Cryptocurrency industry focus: regulation, stables, market crashes

A visual representation of Bitcoin cryptocurrency.

Edward Smith | Getty Images

Cryptocurrency companies have dominated the main street of the World Economic Forum in Davos this year, a notable difference between this edition and the last one in 2020.

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The high-profile industrial presence is emerging even though the cryptocurrency market has crashed. It was caused by the collapse of the so-called algorithmic stablecoin called terraUSD or UST, which saw its luna token fall to $ 0 in May.

Meanwhile, global regulators are looking at the cryptocurrency industry.

The WEF is the annual gathering of global business leaders and politicians to set the agenda for the year.

In this context, it was the perfect time to catch up with some of the major players in the cryptocurrency industry. Here’s what I learned.

Thousands of cryptocurrencies could crash

There are currently over 19,000 cryptocurrencies and dozens of blockchain platforms.

Blockchain is the technology behind these digital currencies, and the platforms include Ethereum, Solana and many more.

Many industry leaders attest that the current market situation is unsustainable.

Brad Garlinghouse, CEO of cross-border blockchain company Ripple, predicted that there may only be “dozens” of cryptocurrencies left in the future. He said there are about 180 fiat currencies in the world and that there is really no need for that many cryptocurrencies.

Bertrand Perez, CEO of the Web3 Foundation, compared the current market situation in the early Internet age, saying there were a lot of “scams” and many that “provided no value”.

Brett Harrison, CEO of cryptocurrency exchange FTX US, said there are “a few clear winners” when it comes to blockchain platforms.

You may have heard of stack coins. These are a type of cryptocurrencies that are meant to be linked to an asset in the real world.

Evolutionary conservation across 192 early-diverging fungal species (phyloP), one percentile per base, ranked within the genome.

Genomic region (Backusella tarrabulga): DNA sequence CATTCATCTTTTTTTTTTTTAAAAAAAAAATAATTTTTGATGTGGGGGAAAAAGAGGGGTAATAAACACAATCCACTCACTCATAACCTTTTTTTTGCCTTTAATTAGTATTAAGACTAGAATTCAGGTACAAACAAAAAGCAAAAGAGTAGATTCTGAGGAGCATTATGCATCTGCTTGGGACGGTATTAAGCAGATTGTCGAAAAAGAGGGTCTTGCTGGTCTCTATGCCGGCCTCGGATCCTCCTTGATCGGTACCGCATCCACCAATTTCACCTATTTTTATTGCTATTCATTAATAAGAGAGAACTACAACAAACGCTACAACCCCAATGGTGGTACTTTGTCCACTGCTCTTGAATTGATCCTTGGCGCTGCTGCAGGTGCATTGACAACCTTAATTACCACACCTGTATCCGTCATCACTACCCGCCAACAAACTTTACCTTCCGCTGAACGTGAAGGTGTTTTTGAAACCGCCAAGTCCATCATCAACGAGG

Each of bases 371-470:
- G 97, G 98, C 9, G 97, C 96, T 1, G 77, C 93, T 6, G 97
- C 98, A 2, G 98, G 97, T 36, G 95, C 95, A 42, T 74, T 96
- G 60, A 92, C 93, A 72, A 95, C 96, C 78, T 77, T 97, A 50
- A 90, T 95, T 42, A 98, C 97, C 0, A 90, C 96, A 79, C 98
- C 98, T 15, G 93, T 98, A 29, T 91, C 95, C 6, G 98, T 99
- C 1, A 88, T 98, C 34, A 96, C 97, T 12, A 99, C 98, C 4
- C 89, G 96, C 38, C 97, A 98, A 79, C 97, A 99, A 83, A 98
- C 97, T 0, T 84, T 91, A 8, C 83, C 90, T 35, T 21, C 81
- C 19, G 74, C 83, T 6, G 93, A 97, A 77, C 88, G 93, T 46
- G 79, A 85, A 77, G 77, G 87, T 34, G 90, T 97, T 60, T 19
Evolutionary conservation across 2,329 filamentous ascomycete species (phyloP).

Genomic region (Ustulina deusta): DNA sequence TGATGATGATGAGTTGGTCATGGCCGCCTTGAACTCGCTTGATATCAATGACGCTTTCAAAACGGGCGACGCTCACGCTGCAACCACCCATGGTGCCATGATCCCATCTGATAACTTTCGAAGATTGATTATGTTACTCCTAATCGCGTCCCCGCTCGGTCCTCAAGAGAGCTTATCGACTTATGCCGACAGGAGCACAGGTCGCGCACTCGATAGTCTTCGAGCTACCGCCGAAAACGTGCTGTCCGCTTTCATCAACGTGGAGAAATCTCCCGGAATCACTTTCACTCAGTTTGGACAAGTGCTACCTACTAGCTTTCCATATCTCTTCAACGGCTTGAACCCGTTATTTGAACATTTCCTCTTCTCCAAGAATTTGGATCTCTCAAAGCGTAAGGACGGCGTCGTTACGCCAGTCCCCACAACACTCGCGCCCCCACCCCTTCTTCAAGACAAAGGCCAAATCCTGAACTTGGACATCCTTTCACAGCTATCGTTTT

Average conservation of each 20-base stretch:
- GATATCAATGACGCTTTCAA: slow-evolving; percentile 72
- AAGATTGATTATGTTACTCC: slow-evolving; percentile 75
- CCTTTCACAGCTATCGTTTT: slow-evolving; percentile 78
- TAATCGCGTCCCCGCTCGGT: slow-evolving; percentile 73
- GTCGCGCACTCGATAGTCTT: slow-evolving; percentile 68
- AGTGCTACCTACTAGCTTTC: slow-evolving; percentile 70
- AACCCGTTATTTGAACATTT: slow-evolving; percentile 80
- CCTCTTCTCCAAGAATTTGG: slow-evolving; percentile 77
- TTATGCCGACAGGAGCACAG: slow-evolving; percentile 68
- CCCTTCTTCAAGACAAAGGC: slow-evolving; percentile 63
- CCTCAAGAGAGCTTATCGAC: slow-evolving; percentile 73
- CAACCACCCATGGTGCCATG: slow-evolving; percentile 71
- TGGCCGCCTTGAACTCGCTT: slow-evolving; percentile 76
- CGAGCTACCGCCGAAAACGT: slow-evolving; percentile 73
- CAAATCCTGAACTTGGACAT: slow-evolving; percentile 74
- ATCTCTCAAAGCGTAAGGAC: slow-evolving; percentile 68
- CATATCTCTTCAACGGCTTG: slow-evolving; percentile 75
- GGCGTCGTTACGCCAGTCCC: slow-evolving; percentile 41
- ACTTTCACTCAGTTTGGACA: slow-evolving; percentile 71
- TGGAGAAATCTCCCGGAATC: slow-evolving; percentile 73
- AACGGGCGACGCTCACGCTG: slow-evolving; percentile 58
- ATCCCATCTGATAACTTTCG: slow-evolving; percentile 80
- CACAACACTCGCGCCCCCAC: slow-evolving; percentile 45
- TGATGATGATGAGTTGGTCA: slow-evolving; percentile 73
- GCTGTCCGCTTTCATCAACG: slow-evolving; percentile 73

In practice, stack coins such as tether or USD Coin, which could activate the US dollar one-on-one, are backed by real assets such as currencies or bonds. They have a reserve of these assets to maintain a bond to the dollar.

You may have also heard of debacle that is limited to a terraUSD or UST. It is a so-called algorithmic stablecoin. Instead of maintaining its bond by having a reserve of assets, it aims to mimic the US dollar and maintain stability through a complex algorithm.

But this algorithm failed and caused terraUSD to lose its stick and collapse.

The crypto industry has tried to warn users to make sure they know the difference between an algorithmic stablecoin, like terraUSD, and others that are backed by assets.

Everyone wants to be more involved in crypto now, no one is ignoring the industry anymore.

Mihailo Bjelic

Polygon CEO

The collapse of terraUSD “made it very clear to people that not all stack coins are created equal,” said Jeremy Allaire, CEO of Circle, one of the companies behind the USDC issue.

“And it helps people distinguish between a well-regulated, fully booked, asset-backed digital dollar currency, like USDC, and something like this (terraUSD).”

Reeve Collins, co-founder of BLOCKv and co-founder of another stablecoin, said the terraUSD saga “is likely to be the end” of most algorithmic stablecoins.

The industry welcomes the bear market

This feeling was also shared by other leaders, who terrible the massive price increase has led people to focus on speculation rather than building commodities.

″[The] the market has, in my personal opinion, become perhaps a little irrational, or perhaps a little ruthless to some degree. And when times like this come, [a] correction is usually necessary and at the end of the day [is] healthy, ”said Mihailo Bjelic, CEO of Polygon// description please ///.

The rules are coming, but the mindset has changed

Prior to the World Economic Forum, European Central Bank President Christine Lagarde said she was worth that cryptocurrencies “are worth nothing.”

It seemed to me that regulators and authorities were still hostile to cryptocurrencies, as they had been in recent years in Davos.

But executives said regulators’ thinking had largely shifted to something a little more constructive.

“I think we’ve come a long way in the last three or four years, as I’ve literally just come here in the snow-covered version of Davos, and someone said, ‘You know, crypto is still a bad word here. It’s no longer I, so absolutely not that “antagonism” is the right description. I think ‘curiosity’, “said Ripple’s Garlinghouse.

“I think it’s constantly changing the two regulators, the big companies. Everyone wants to be more involved in crypto now, no one is ignoring the industry anymore,” said Polygons Bjelic.

In March, US President Joe Biden signed an executive order urging the government to examine the risks and benefits of cryptocurrencies. Yet there are no major cryptocurrency regulations in the United States and other major economies.

Garlinghouse said he wanted “clarity and security” from regulators.

BLOCKvs Collins, meanwhile, called Lagarde’s comments “ignorant.” He highlighted the tension that still exists between the cryptocurrency industry and some traditional financial authorities.

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